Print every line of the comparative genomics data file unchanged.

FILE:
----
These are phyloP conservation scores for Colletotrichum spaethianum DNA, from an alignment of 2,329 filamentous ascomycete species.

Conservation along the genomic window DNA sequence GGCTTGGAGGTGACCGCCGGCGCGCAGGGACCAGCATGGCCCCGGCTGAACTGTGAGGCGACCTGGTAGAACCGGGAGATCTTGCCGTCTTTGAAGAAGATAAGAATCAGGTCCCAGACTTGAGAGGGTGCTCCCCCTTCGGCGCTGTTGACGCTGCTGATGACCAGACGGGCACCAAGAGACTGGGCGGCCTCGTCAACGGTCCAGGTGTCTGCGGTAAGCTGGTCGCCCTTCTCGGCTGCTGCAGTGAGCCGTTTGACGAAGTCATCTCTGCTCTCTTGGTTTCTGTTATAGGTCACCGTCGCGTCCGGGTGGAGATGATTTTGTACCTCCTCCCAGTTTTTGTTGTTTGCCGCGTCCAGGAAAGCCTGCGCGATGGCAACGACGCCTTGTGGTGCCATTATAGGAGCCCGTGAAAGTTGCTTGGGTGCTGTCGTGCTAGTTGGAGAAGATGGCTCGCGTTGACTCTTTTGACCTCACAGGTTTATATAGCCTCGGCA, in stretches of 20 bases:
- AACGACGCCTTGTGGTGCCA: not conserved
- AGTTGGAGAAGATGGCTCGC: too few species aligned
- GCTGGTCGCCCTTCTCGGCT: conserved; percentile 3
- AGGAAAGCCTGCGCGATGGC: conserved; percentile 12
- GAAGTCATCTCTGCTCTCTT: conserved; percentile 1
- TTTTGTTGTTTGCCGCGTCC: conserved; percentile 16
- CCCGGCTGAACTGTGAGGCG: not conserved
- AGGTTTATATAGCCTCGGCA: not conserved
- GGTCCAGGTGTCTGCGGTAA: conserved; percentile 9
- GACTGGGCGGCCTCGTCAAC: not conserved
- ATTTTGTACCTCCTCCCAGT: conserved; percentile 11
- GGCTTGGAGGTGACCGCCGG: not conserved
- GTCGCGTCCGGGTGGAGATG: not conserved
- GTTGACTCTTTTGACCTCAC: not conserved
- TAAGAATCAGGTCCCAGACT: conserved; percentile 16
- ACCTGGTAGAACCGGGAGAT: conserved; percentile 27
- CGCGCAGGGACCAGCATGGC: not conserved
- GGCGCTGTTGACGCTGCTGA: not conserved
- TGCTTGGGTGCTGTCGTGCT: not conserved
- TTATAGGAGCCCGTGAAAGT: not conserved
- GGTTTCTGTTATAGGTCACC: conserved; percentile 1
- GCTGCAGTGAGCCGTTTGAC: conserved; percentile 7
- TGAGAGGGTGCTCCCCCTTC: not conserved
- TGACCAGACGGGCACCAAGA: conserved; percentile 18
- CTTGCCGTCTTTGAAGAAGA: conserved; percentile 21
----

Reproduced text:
These are phyloP conservation scores for Colletotrichum spaethianum DNA, from an alignment of 2,329 filamentous ascomycete species.

Conservation along the genomic window DNA sequence GGCTTGGAGGTGACCGCCGGCGCGCAGGGACCAGCATGGCCCCGGCTGAACTGTGAGGCGACCTGGTAGAACCGGGAGATCTTGCCGTCTTTGAAGAAGATAAGAATCAGGTCCCAGACTTGAGAGGGTGCTCCCCCTTCGGCGCTGTTGACGCTGCTGATGACCAGACGGGCACCAAGAGACTGGGCGGCCTCGTCAACGGTCCAGGTGTCTGCGGTAAGCTGGTCGCCCTTCTCGGCTGCTGCAGTGAGCCGTTTGACGAAGTCATCTCTGCTCTCTTGGTTTCTGTTATAGGTCACCGTCGCGTCCGGGTGGAGATGATTTTGTACCTCCTCCCAGTTTTTGTTGTTTGCCGCGTCCAGGAAAGCCTGCGCGATGGCAACGACGCCTTGTGGTGCCATTATAGGAGCCCGTGAAAGTTGCTTGGGTGCTGTCGTGCTAGTTGGAGAAGATGGCTCGCGTTGACTCTTTTGACCTCACAGGTTTATATAGCCTCGGCA, in stretches of 20 bases:
- AACGACGCCTTGTGGTGCCA: not conserved
- AGTTGGAGAAGATGGCTCGC: too few species aligned
- GCTGGTCGCCCTTCTCGGCT: conserved; percentile 3
- AGGAAAGCCTGCGCGATGGC: conserved; percentile 12
- GAAGTCATCTCTGCTCTCTT: conserved; percentile 1
- TTTTGTTGTTTGCCGCGTCC: conserved; percentile 16
- CCCGGCTGAACTGTGAGGCG: not conserved
- AGGTTTATATAGCCTCGGCA: not conserved
- GGTCCAGGTGTCTGCGGTAA: conserved; percentile 9
- GACTGGGCGGCCTCGTCAAC: not conserved
- ATTTTGTACCTCCTCCCAGT: conserved; percentile 11
- GGCTTGGAGGTGACCGCCGG: not conserved
- GTCGCGTCCGGGTGGAGATG: not conserved
- GTTGACTCTTTTGACCTCAC: not conserved
- TAAGAATCAGGTCCCAGACT: conserved; percentile 16
- ACCTGGTAGAACCGGGAGAT: conserved; percentile 27
- CGCGCAGGGACCAGCATGGC: not conserved
- GGCGCTGTTGACGCTGCTGA: not conserved
- TGCTTGGGTGCTGTCGTGCT: not conserved
- TTATAGGAGCCCGTGAAAGT: not conserved
- GGTTTCTGTTATAGGTCACC: conserved; percentile 1
- GCTGCAGTGAGCCGTTTGAC: conserved; percentile 7
- TGAGAGGGTGCTCCCCCTTC: not conserved
- TGACCAGACGGGCACCAAGA: conserved; percentile 18
- CTTGCCGTCTTTGAAGAAGA: conserved; percentile 21